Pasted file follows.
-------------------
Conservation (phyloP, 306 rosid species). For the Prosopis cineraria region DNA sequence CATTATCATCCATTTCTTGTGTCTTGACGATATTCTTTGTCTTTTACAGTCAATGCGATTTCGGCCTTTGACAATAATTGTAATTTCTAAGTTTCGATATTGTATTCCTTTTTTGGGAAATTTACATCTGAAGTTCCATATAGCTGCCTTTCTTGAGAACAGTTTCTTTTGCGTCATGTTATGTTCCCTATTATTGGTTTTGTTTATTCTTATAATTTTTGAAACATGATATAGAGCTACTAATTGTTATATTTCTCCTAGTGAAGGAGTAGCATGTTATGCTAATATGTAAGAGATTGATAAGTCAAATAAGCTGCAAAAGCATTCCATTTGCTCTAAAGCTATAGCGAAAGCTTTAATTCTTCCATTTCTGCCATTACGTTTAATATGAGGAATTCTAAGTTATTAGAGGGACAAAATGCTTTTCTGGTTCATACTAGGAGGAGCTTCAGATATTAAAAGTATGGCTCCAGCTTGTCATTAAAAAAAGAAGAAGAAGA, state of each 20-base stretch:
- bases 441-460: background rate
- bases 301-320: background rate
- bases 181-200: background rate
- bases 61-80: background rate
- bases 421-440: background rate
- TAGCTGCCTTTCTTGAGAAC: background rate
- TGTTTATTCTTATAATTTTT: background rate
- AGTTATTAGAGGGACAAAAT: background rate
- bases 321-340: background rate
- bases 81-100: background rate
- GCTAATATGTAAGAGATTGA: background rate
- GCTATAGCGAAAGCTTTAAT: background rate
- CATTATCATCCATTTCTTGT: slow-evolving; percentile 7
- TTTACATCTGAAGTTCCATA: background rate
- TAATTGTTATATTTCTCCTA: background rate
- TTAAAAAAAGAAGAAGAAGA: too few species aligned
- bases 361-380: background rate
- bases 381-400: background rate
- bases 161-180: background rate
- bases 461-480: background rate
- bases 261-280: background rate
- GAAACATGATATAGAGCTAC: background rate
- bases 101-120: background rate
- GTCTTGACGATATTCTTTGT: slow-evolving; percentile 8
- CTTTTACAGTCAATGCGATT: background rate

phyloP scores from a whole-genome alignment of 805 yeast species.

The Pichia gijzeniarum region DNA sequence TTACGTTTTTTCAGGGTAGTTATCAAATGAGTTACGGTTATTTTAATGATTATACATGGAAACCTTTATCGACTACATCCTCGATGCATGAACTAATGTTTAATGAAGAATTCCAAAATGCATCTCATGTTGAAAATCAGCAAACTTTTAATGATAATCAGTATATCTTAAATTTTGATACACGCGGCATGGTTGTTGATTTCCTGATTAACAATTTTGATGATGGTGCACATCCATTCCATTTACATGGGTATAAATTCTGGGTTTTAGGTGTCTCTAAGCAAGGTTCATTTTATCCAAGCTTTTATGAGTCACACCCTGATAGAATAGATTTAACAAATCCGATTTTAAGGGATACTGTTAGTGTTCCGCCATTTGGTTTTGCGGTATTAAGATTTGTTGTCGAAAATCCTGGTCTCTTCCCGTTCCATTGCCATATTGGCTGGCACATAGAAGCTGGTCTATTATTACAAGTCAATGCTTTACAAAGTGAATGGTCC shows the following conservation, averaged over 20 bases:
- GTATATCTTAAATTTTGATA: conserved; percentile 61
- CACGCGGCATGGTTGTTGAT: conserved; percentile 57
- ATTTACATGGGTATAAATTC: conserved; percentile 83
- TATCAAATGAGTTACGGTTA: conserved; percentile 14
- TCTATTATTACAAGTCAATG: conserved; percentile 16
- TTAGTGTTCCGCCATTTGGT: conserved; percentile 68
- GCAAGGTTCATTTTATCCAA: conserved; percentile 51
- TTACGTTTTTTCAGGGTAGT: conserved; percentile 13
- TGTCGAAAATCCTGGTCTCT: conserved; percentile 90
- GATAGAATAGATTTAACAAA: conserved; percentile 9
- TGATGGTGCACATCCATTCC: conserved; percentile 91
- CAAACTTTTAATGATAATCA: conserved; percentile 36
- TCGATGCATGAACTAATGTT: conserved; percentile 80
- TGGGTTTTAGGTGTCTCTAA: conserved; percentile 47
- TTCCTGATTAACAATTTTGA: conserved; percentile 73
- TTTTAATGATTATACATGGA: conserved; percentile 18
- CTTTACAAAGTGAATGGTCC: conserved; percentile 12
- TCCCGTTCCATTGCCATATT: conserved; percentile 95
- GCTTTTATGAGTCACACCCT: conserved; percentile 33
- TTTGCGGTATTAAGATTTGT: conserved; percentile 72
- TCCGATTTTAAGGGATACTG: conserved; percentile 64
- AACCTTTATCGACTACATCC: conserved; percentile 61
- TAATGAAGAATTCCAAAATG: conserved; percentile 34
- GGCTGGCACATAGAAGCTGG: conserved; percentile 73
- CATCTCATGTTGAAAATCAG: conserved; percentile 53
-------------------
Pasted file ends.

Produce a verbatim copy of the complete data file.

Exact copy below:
Conservation (phyloP, 306 rosid species). For the Prosopis cineraria region DNA sequence CATTATCATCCATTTCTTGTGTCTTGACGATATTCTTTGTCTTTTACAGTCAATGCGATTTCGGCCTTTGACAATAATTGTAATTTCTAAGTTTCGATATTGTATTCCTTTTTTGGGAAATTTACATCTGAAGTTCCATATAGCTGCCTTTCTTGAGAACAGTTTCTTTTGCGTCATGTTATGTTCCCTATTATTGGTTTTGTTTATTCTTATAATTTTTGAAACATGATATAGAGCTACTAATTGTTATATTTCTCCTAGTGAAGGAGTAGCATGTTATGCTAATATGTAAGAGATTGATAAGTCAAATAAGCTGCAAAAGCATTCCATTTGCTCTAAAGCTATAGCGAAAGCTTTAATTCTTCCATTTCTGCCATTACGTTTAATATGAGGAATTCTAAGTTATTAGAGGGACAAAATGCTTTTCTGGTTCATACTAGGAGGAGCTTCAGATATTAAAAGTATGGCTCCAGCTTGTCATTAAAAAAAGAAGAAGAAGA, state of each 20-base stretch:
- bases 441-460: background rate
- bases 301-320: background rate
- bases 181-200: background rate
- bases 61-80: background rate
- bases 421-440: background rate
- TAGCTGCCTTTCTTGAGAAC: background rate
- TGTTTATTCTTATAATTTTT: background rate
- AGTTATTAGAGGGACAAAAT: background rate
- bases 321-340: background rate
- bases 81-100: background rate
- GCTAATATGTAAGAGATTGA: background rate
- GCTATAGCGAAAGCTTTAAT: background rate
- CATTATCATCCATTTCTTGT: slow-evolving; percentile 7
- TTTACATCTGAAGTTCCATA: background rate
- TAATTGTTATATTTCTCCTA: background rate
- TTAAAAAAAGAAGAAGAAGA: too few species aligned
- bases 361-380: background rate
- bases 381-400: background rate
- bases 161-180: background rate
- bases 461-480: background rate
- bases 261-280: background rate
- GAAACATGATATAGAGCTAC: background rate
- bases 101-120: background rate
- GTCTTGACGATATTCTTTGT: slow-evolving; percentile 8
- CTTTTACAGTCAATGCGATT: background rate

phyloP scores from a whole-genome alignment of 805 yeast species.

The Pichia gijzeniarum region DNA sequence TTACGTTTTTTCAGGGTAGTTATCAAATGAGTTACGGTTATTTTAATGATTATACATGGAAACCTTTATCGACTACATCCTCGATGCATGAACTAATGTTTAATGAAGAATTCCAAAATGCATCTCATGTTGAAAATCAGCAAACTTTTAATGATAATCAGTATATCTTAAATTTTGATACACGCGGCATGGTTGTTGATTTCCTGATTAACAATTTTGATGATGGTGCACATCCATTCCATTTACATGGGTATAAATTCTGGGTTTTAGGTGTCTCTAAGCAAGGTTCATTTTATCCAAGCTTTTATGAGTCACACCCTGATAGAATAGATTTAACAAATCCGATTTTAAGGGATACTGTTAGTGTTCCGCCATTTGGTTTTGCGGTATTAAGATTTGTTGTCGAAAATCCTGGTCTCTTCCCGTTCCATTGCCATATTGGCTGGCACATAGAAGCTGGTCTATTATTACAAGTCAATGCTTTACAAAGTGAATGGTCC shows the following conservation, averaged over 20 bases:
- GTATATCTTAAATTTTGATA: conserved; percentile 61
- CACGCGGCATGGTTGTTGAT: conserved; percentile 57
- ATTTACATGGGTATAAATTC: conserved; percentile 83
- TATCAAATGAGTTACGGTTA: conserved; percentile 14
- TCTATTATTACAAGTCAATG: conserved; percentile 16
- TTAGTGTTCCGCCATTTGGT: conserved; percentile 68
- GCAAGGTTCATTTTATCCAA: conserved; percentile 51
- TTACGTTTTTTCAGGGTAGT: conserved; percentile 13
- TGTCGAAAATCCTGGTCTCT: conserved; percentile 90
- GATAGAATAGATTTAACAAA: conserved; percentile 9
- TGATGGTGCACATCCATTCC: conserved; percentile 91
- CAAACTTTTAATGATAATCA: conserved; percentile 36
- TCGATGCATGAACTAATGTT: conserved; percentile 80
- TGGGTTTTAGGTGTCTCTAA: conserved; percentile 47
- TTCCTGATTAACAATTTTGA: conserved; percentile 73
- TTTTAATGATTATACATGGA: conserved; percentile 18
- CTTTACAAAGTGAATGGTCC: conserved; percentile 12
- TCCCGTTCCATTGCCATATT: conserved; percentile 95
- GCTTTTATGAGTCACACCCT: conserved; percentile 33
- TTTGCGGTATTAAGATTTGT: conserved; percentile 72
- TCCGATTTTAAGGGATACTG: conserved; percentile 64
- AACCTTTATCGACTACATCC: conserved; percentile 61
- TAATGAAGAATTCCAAAATG: conserved; percentile 34
- GGCTGGCACATAGAAGCTGG: conserved; percentile 73
- CATCTCATGTTGAAAATCAG: conserved; percentile 53